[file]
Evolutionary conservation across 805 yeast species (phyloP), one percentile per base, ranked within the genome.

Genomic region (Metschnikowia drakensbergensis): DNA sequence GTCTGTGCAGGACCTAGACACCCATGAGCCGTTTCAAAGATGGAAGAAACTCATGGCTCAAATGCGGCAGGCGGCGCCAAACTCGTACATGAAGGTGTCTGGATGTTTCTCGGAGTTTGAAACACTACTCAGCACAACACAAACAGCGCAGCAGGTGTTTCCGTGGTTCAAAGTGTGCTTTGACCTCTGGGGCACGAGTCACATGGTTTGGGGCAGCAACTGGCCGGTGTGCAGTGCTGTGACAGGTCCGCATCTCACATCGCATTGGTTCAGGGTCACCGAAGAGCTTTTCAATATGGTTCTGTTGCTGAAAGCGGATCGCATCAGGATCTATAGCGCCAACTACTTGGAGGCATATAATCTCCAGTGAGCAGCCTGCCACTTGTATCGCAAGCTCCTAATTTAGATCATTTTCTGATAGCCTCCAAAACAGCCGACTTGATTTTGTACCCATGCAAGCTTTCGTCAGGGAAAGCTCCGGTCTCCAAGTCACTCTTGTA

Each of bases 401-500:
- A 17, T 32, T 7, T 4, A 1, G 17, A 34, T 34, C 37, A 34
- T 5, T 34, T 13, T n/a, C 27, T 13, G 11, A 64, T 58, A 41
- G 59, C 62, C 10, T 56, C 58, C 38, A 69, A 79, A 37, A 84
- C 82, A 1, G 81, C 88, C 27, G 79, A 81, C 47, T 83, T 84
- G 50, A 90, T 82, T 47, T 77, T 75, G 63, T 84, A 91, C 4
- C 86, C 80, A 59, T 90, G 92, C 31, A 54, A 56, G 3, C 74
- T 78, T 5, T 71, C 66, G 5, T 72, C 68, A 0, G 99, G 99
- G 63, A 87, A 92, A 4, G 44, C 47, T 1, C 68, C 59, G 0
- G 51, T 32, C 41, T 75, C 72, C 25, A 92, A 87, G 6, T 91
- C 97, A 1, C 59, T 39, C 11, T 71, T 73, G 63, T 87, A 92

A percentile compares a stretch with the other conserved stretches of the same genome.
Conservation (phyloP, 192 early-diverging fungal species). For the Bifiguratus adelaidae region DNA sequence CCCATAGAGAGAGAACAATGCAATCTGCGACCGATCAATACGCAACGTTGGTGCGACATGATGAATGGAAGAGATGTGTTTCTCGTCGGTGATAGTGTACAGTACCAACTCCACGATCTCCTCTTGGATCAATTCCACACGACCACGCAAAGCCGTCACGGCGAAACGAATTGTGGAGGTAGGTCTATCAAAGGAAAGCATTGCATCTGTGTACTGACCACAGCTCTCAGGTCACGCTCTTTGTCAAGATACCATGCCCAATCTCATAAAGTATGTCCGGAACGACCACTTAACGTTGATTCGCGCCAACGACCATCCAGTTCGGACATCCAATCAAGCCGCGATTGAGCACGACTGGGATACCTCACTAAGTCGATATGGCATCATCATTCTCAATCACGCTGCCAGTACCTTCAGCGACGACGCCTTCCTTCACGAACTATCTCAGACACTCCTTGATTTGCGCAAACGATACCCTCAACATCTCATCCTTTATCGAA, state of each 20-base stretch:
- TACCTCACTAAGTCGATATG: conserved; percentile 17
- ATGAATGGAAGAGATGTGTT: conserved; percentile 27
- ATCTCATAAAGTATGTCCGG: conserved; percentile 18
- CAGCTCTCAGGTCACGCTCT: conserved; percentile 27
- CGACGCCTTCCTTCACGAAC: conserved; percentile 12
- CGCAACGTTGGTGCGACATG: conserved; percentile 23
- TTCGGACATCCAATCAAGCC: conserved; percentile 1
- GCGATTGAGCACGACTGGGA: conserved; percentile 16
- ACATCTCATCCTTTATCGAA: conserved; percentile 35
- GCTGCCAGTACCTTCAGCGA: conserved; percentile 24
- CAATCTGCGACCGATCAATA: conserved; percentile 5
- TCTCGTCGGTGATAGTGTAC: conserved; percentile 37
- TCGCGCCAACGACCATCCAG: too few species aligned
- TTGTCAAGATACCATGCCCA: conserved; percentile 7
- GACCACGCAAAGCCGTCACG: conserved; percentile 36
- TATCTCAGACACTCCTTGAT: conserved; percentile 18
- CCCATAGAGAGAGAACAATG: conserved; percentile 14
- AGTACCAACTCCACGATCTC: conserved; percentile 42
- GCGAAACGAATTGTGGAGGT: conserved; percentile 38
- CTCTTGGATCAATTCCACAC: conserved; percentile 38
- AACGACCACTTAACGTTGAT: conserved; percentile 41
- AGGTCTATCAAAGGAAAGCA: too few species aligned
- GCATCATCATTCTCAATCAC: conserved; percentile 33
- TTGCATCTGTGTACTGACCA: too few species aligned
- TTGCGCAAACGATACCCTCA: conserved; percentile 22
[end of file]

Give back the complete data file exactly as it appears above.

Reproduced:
Evolutionary conservation across 805 yeast species (phyloP), one percentile per base, ranked within the genome.

Genomic region (Metschnikowia drakensbergensis): DNA sequence GTCTGTGCAGGACCTAGACACCCATGAGCCGTTTCAAAGATGGAAGAAACTCATGGCTCAAATGCGGCAGGCGGCGCCAAACTCGTACATGAAGGTGTCTGGATGTTTCTCGGAGTTTGAAACACTACTCAGCACAACACAAACAGCGCAGCAGGTGTTTCCGTGGTTCAAAGTGTGCTTTGACCTCTGGGGCACGAGTCACATGGTTTGGGGCAGCAACTGGCCGGTGTGCAGTGCTGTGACAGGTCCGCATCTCACATCGCATTGGTTCAGGGTCACCGAAGAGCTTTTCAATATGGTTCTGTTGCTGAAAGCGGATCGCATCAGGATCTATAGCGCCAACTACTTGGAGGCATATAATCTCCAGTGAGCAGCCTGCCACTTGTATCGCAAGCTCCTAATTTAGATCATTTTCTGATAGCCTCCAAAACAGCCGACTTGATTTTGTACCCATGCAAGCTTTCGTCAGGGAAAGCTCCGGTCTCCAAGTCACTCTTGTA

Each of bases 401-500:
- A 17, T 32, T 7, T 4, A 1, G 17, A 34, T 34, C 37, A 34
- T 5, T 34, T 13, T n/a, C 27, T 13, G 11, A 64, T 58, A 41
- G 59, C 62, C 10, T 56, C 58, C 38, A 69, A 79, A 37, A 84
- C 82, A 1, G 81, C 88, C 27, G 79, A 81, C 47, T 83, T 84
- G 50, A 90, T 82, T 47, T 77, T 75, G 63, T 84, A 91, C 4
- C 86, C 80, A 59, T 90, G 92, C 31, A 54, A 56, G 3, C 74
- T 78, T 5, T 71, C 66, G 5, T 72, C 68, A 0, G 99, G 99
- G 63, A 87, A 92, A 4, G 44, C 47, T 1, C 68, C 59, G 0
- G 51, T 32, C 41, T 75, C 72, C 25, A 92, A 87, G 6, T 91
- C 97, A 1, C 59, T 39, C 11, T 71, T 73, G 63, T 87, A 92

A percentile compares a stretch with the other conserved stretches of the same genome.
Conservation (phyloP, 192 early-diverging fungal species). For the Bifiguratus adelaidae region DNA sequence CCCATAGAGAGAGAACAATGCAATCTGCGACCGATCAATACGCAACGTTGGTGCGACATGATGAATGGAAGAGATGTGTTTCTCGTCGGTGATAGTGTACAGTACCAACTCCACGATCTCCTCTTGGATCAATTCCACACGACCACGCAAAGCCGTCACGGCGAAACGAATTGTGGAGGTAGGTCTATCAAAGGAAAGCATTGCATCTGTGTACTGACCACAGCTCTCAGGTCACGCTCTTTGTCAAGATACCATGCCCAATCTCATAAAGTATGTCCGGAACGACCACTTAACGTTGATTCGCGCCAACGACCATCCAGTTCGGACATCCAATCAAGCCGCGATTGAGCACGACTGGGATACCTCACTAAGTCGATATGGCATCATCATTCTCAATCACGCTGCCAGTACCTTCAGCGACGACGCCTTCCTTCACGAACTATCTCAGACACTCCTTGATTTGCGCAAACGATACCCTCAACATCTCATCCTTTATCGAA, state of each 20-base stretch:
- TACCTCACTAAGTCGATATG: conserved; percentile 17
- ATGAATGGAAGAGATGTGTT: conserved; percentile 27
- ATCTCATAAAGTATGTCCGG: conserved; percentile 18
- CAGCTCTCAGGTCACGCTCT: conserved; percentile 27
- CGACGCCTTCCTTCACGAAC: conserved; percentile 12
- CGCAACGTTGGTGCGACATG: conserved; percentile 23
- TTCGGACATCCAATCAAGCC: conserved; percentile 1
- GCGATTGAGCACGACTGGGA: conserved; percentile 16
- ACATCTCATCCTTTATCGAA: conserved; percentile 35
- GCTGCCAGTACCTTCAGCGA: conserved; percentile 24
- CAATCTGCGACCGATCAATA: conserved; percentile 5
- TCTCGTCGGTGATAGTGTAC: conserved; percentile 37
- TCGCGCCAACGACCATCCAG: too few species aligned
- TTGTCAAGATACCATGCCCA: conserved; percentile 7
- GACCACGCAAAGCCGTCACG: conserved; percentile 36
- TATCTCAGACACTCCTTGAT: conserved; percentile 18
- CCCATAGAGAGAGAACAATG: conserved; percentile 14
- AGTACCAACTCCACGATCTC: conserved; percentile 42
- GCGAAACGAATTGTGGAGGT: conserved; percentile 38
- CTCTTGGATCAATTCCACAC: conserved; percentile 38
- AACGACCACTTAACGTTGAT: conserved; percentile 41
- AGGTCTATCAAAGGAAAGCA: too few species aligned
- GCATCATCATTCTCAATCAC: conserved; percentile 33
- TTGCATCTGTGTACTGACCA: too few species aligned
- TTGCGCAAACGATACCCTCA: conserved; percentile 22